United States v. Winthrop & the Test for Ordinary Income

Investment Property Real Estate Land Capital Gain

Investment Property

In our earlier article about the case of Byram v. United States (1983), we introduced the 7 pillars of capital gain treatment and discussed the recurring issue of distinguishing business sales from investment sales. In Byram, the court found the profits of multiple real estate transactions to be capital gains due to the peculiar facts which surrounded the transactions. In this article, we will discuss the specifics of an earlier case – United States v. Winthrop (1969) – in which the court rejected the capital gain classification and ruled that certain transactions were sales made in the ordinary course of business.

It is important that our readers have an understanding which is as clear as possible of what constitutes a capital gain so that they can avoid any unpleasant surprises. The facts of United States v. Winthrop contribute toward this understanding.

The case of United States v. Winthrop will also give readers a sense of the unpredictability in judicial reasoning. Prior to being heard by the Fifth Circuit Court of Appeals, the facts of this case were found to support a capital gain classification at the trial court; the Fifth Circuit actually had to overturn this finding to reach its conclusion. And given that there was no dispute between the trial court and appellate court over any matter of fact in the case, and that there were multiple potentially compelling cases cited by Winthrop, it follows that the outcome of even a strongly backed case cannot be predicted with mathematical certainty.


Over the course of a number of years, Mr. Winthrop (respondent in appellate case) inherited several pieces of real estate. Collectively, these pieces were referred to as “Betton Hills.” Mr. Winthrop inherited his first piece of land in 1932, and he began to develop that same piece a few years later in 1936. Mr. Winthrop inherited additional pieces of land at various other dates (1946, 1948 and 1960).

In 1936, Mr. Winthrop made his first sale by selling a portion of the land he had began developing earlier that same year. Mr. Winthrop continued to develop his land and sell portions of it to interested buyers up until his death in 1963. Hence, his sales operation spanned multiple decades. Though he did not create a business office, he devoted massive amounts of energy to developing the land so as to make it more marketable. What’s more, the income derived from real estate sales constituted the majority of his entire income for many years prior to his death. Mr. Winthrop also began to include “real estate” as his occupation for a number of years in official documents before his death. The question before the court was: should Mr. Winthrop’s activities receive capital gain treatment given the facts which underlay them?


There are a number of common law tests which have been developed to aid the court in its determination of capital gain treatment. Though this is true, the court must also be certain to view each case as an independent matter and provide each case with its own analysis.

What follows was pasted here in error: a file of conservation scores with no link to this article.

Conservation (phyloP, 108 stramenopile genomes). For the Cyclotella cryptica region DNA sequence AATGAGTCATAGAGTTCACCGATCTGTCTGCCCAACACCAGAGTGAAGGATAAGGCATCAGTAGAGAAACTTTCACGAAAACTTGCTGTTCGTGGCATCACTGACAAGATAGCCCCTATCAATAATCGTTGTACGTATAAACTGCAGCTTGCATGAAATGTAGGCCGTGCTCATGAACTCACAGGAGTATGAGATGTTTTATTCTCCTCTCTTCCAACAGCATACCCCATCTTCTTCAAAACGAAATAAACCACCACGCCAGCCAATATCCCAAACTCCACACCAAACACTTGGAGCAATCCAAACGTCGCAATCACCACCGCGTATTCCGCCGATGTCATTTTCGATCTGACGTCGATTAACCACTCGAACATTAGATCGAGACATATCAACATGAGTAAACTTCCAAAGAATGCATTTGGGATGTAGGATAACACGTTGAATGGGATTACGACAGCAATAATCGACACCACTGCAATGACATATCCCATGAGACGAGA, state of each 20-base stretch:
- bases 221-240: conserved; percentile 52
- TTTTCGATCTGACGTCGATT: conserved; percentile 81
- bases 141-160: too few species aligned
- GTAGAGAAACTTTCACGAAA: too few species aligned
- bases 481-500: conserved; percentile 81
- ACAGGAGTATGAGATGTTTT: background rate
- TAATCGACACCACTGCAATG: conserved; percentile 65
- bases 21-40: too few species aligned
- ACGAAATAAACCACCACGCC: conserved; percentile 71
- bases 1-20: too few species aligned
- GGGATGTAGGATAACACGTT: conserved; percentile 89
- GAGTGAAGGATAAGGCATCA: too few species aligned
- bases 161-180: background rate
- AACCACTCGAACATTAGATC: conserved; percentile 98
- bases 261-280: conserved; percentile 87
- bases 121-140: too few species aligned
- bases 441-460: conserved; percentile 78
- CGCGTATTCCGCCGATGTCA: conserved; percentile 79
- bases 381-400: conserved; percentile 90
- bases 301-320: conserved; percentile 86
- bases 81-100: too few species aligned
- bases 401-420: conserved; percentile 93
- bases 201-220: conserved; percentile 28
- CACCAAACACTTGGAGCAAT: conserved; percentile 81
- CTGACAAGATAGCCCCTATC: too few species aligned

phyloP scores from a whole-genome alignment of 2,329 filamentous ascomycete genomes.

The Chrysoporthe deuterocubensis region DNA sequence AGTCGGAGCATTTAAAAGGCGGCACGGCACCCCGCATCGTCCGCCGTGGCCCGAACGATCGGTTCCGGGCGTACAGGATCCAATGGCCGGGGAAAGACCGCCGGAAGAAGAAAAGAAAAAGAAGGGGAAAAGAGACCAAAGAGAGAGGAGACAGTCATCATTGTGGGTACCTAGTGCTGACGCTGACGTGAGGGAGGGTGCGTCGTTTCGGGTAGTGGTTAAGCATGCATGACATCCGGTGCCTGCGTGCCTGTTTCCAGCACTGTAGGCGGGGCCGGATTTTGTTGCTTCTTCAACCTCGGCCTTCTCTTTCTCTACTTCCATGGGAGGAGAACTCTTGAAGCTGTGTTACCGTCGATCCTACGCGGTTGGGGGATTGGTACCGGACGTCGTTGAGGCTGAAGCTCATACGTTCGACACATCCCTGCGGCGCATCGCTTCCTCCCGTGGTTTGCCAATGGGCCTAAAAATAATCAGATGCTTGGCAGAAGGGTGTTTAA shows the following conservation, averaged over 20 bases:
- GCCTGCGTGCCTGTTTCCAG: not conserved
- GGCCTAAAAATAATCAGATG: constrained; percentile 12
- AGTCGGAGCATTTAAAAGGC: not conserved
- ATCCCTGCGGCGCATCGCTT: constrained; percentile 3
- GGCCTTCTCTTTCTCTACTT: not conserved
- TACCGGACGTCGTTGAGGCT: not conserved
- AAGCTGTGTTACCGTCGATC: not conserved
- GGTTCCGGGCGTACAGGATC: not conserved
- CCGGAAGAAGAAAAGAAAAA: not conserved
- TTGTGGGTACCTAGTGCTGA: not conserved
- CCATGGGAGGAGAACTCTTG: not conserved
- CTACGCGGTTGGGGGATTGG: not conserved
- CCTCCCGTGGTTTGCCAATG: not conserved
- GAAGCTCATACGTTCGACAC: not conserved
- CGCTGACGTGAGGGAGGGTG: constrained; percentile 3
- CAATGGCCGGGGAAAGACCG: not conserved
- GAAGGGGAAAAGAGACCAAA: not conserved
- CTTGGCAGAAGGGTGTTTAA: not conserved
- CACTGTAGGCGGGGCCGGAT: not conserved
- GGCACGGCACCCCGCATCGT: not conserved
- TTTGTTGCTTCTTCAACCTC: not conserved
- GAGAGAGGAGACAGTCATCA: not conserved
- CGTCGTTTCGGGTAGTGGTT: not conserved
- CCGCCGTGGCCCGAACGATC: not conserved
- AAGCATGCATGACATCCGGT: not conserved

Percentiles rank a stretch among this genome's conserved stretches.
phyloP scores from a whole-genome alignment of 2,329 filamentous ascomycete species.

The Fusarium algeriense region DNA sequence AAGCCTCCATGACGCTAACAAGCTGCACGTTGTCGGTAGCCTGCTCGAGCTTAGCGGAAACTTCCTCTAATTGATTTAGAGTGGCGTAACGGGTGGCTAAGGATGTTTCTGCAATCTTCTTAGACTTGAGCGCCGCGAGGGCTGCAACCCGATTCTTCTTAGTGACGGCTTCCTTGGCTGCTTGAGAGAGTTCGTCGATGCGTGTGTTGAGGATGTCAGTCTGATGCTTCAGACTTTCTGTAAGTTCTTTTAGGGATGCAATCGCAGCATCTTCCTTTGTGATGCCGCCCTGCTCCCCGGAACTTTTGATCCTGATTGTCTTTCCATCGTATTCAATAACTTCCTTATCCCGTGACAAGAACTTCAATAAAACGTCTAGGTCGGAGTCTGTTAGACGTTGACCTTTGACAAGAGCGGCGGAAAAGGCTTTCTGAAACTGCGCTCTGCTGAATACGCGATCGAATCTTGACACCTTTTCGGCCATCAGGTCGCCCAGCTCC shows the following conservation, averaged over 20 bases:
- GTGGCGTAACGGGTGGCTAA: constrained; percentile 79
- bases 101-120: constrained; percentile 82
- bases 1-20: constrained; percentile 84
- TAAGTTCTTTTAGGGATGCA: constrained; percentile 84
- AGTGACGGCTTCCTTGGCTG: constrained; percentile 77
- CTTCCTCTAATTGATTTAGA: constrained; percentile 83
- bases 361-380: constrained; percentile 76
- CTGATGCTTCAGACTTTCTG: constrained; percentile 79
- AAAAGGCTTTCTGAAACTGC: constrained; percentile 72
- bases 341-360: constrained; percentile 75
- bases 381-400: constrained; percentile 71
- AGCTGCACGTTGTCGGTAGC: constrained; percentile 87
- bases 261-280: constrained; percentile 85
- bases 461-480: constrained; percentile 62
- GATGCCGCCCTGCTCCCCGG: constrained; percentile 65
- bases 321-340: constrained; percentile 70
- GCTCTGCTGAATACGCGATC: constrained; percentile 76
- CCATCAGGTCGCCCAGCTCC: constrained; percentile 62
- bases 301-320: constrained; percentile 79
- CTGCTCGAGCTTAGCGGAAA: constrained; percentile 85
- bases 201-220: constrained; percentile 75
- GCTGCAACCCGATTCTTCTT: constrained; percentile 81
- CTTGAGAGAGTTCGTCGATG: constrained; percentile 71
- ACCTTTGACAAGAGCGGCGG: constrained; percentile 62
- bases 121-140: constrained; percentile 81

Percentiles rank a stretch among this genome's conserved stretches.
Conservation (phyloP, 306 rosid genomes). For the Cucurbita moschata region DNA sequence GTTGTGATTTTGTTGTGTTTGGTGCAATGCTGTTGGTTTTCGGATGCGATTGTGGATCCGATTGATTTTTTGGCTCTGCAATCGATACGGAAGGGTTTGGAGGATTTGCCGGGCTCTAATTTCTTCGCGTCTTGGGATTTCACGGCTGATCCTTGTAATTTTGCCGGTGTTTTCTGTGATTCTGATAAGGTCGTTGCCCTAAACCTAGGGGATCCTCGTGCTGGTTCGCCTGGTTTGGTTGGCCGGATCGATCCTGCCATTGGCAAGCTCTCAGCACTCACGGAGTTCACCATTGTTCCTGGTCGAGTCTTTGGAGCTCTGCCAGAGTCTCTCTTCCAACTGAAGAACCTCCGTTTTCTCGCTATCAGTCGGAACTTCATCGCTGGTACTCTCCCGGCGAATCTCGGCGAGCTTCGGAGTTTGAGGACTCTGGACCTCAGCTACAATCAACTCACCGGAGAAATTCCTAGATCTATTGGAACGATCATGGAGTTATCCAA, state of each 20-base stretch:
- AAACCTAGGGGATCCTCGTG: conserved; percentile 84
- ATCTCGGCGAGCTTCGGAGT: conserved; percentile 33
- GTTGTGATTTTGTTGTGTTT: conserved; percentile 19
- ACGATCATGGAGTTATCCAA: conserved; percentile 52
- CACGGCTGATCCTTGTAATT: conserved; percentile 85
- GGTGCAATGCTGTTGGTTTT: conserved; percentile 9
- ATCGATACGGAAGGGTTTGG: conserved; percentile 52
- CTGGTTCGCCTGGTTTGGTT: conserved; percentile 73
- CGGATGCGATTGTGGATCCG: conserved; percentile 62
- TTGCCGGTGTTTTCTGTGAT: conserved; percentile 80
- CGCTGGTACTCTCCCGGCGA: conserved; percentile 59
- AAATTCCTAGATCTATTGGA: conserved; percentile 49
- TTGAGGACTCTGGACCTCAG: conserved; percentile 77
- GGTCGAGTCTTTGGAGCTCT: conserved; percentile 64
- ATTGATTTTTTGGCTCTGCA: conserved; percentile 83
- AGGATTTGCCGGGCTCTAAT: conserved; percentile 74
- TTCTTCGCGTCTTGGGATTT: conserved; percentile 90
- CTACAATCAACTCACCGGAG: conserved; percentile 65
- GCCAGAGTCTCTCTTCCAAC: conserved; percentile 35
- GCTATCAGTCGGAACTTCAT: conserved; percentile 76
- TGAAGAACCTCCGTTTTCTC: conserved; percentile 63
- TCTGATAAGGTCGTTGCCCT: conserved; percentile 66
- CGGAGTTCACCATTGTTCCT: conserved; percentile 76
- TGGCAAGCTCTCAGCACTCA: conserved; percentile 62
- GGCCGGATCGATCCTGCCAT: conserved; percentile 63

In United States v. Winthrop, there was no disagreement made by the Fifth Circuit regarding the fact that the land was held “primarily for sale” by Mr. Winthrop. The only remaining issue was whether the sales executed could be classified as sales made in the ordinary course of business. The Fifth Circuit stated that the ordinary course of business determination depends on whether selling the land was Mr. Winthrop’s primary purpose in holding the land.


The Fifth Circuit overturned the trial court’s finding and determined that the sales made by Mr. Winthrop were made in the ordinary course of business and therefore should be disqualified from capital gain treatment. Mr. Winthrop clearly had a reasonably strong case given that he did not actively and aggressively advertise his properties, he did not maintain a sales office, did not reinvest his profits in other real estate (for the purpose of growing his business) and he initially acquired the real estate through inheritance rather than purchase. There were certainly many facts capable of supporting his position. Ultimately, the fact that Mr. Winthrop only used the properties for the purpose of selling to customers proved to be decisive.

Image credit: Mark Moz

A Note on the Capital Gains Tax

Capital Gains Tax Rate Money Funds

Capital Gains

As the previous installment of Huddleston Tax Weekly made clear, our tax code draws a distinction between ordinary income and capital gains. In general, ordinary income is income derived throughout the course of running a business or trade; capital gains result from the sale of a “capital asset” (which is defined by the code). It is important for people to understand how their behavior will be classified because these classifications carry particular tax implications. In conjunction with criteria from the tax code, our common law also provides additional guidelines for classifying a given source of income.